shy buck peeking out from behind the saw palmettos

Bunnies and fresh bobcat tracks,

lots of bunnies hopping about
definitely feline!

Red-winged blackbirds, red-bellied woodpeckers, caracara


Various warblers, ibis, herons, and eastern meadowlarks.

eastern meadowlark

I also saw a large gator in a very small water hole right below the trail!

this was all I could snap before he disappeared beneath the surface

When I arrived at the nesting area, I spied a pair of swallow-tailed kites but not the promised white-tailed.   But the swallow-taileds are also a beautiful bird and I was happy with the sighting.

swallow-tailed kite

That afternoon we rode our bikes back to the alligators, many of which were sunning themselves right along the trail!

not sure if he was smiling at us or just panting in the afternoon heat

We were also enchanted by the number of bobwhites out and about.

TG stopping to watch the bobwhites
bobwhite crossing the road in front of us

And I got to play “chicken” with an inquisitive yellow rat snake!

whose going to move first?!?

Although there were too many clouds to attempt any star shots that night, we did enjoy “glamping” with a freshly made pizza while listening to the night sounds.

I’d call this “glamping”

TG was up early again Wednesday morning for another star stack. 

star stack Wednesday morning

I wanted one more chance for the white-tailed kites, so I rode my bike out to the nesting area.

prairie pano

Once there I found the swallow-taileds, a pair of red-shouldered hawks, crows, doves, a pileated woodpecker and even a bobwhite calling from a tree far away.  But if there were white-tailed kites around, I did not spy them.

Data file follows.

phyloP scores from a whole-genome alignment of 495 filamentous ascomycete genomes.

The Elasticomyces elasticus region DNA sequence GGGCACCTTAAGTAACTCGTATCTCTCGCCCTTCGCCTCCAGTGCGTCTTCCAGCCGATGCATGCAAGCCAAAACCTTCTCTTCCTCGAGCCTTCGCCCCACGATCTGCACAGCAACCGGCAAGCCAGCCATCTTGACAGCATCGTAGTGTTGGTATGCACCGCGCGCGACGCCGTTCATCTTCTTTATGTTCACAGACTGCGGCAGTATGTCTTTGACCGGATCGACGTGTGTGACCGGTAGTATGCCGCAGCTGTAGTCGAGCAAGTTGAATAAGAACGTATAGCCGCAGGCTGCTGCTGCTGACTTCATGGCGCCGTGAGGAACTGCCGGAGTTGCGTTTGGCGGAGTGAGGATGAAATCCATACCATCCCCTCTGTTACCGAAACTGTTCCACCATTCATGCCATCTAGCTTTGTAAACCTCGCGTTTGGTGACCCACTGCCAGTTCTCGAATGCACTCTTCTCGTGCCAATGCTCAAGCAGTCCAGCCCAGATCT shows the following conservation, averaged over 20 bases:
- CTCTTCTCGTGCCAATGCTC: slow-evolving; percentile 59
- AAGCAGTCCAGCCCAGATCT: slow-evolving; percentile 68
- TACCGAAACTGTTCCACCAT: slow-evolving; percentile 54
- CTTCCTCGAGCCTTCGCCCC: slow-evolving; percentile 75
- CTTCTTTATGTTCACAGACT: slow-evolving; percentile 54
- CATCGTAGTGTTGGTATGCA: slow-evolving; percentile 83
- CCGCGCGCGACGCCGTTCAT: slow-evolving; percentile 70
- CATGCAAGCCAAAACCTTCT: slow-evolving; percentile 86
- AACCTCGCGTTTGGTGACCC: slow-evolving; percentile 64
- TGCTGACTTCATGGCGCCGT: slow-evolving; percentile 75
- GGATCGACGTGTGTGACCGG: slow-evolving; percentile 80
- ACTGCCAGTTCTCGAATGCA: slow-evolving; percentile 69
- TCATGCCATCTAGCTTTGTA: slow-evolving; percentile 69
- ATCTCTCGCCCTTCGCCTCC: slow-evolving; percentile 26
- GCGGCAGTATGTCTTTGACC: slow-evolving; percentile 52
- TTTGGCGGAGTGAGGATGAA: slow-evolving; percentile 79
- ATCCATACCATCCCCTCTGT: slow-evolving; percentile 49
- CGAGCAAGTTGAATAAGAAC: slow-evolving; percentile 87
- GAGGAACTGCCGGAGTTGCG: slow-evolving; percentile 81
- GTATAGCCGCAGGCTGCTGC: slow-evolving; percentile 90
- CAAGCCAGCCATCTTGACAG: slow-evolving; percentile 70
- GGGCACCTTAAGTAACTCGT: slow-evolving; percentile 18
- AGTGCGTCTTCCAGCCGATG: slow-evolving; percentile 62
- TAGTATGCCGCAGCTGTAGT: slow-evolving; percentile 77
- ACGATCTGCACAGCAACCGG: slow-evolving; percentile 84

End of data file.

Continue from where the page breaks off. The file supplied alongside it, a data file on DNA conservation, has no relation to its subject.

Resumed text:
swallow-tailed kite

On of ride back, I passed a tiller coming from the opposite direction.  He was getting the path ready for a controlled burn – cutting a six-foot wide swath of 3-inch deep furrowed rows in the soft dirt. 

getting ready for a controlled burn

Not exactly bikeable, I walked the remainder of the way back to camp.

about a mile to walk the bike back to camp

By the time I got back, TG had already begun to break down our campsite.  Rain was in the forecast and we did not fancy packing a wet tent the following morning.  We finished up and headed home.

heading home!

All-in-all, “Phase II” was a success.  Oscar only barked twice:  once when a critter crunched in the gravel outside the tent, and a second time when noisy people walked by around midnight.  If I were more awake, I would have barked, too!  The pups did great and TG and I loved falling asleep under the stars, with the sounds of the night singing a sweet lullaby.

Sweet dreams!

Before Covid, I never could have imagined tent camping.  But so much has changed over the past fifteen months.  And, as time goes on our bucket list has also evolved.  Although we would love to see the temples of Nepal, Mt. Everest, or the Northern Lights, those trips are still just a dream.  Until we can safely sit on a plane for ten hours, we are content to travel where Terrapin – or the Jetta – can take us.

our campsite at KPPSP

Author: TG&jet

Nature photographers - wildlife, landscapes, underwater; travelers; bloggers

2 thoughts on “Redefining Travel”

  1. Great report and that looks an excellent tent.
    We can consider it on our next excursion.
    Love the Bobwhite shot. They are normally so hard to see that well.
    Great job as usual!
    John .


    1. Thanks J! We loved the tent but it’s definitely not for Florida in the summer. It was a great “test tent” for making sure O & M would be happy so we are looking now for something even better. Of course I loved hearing the owls right above me!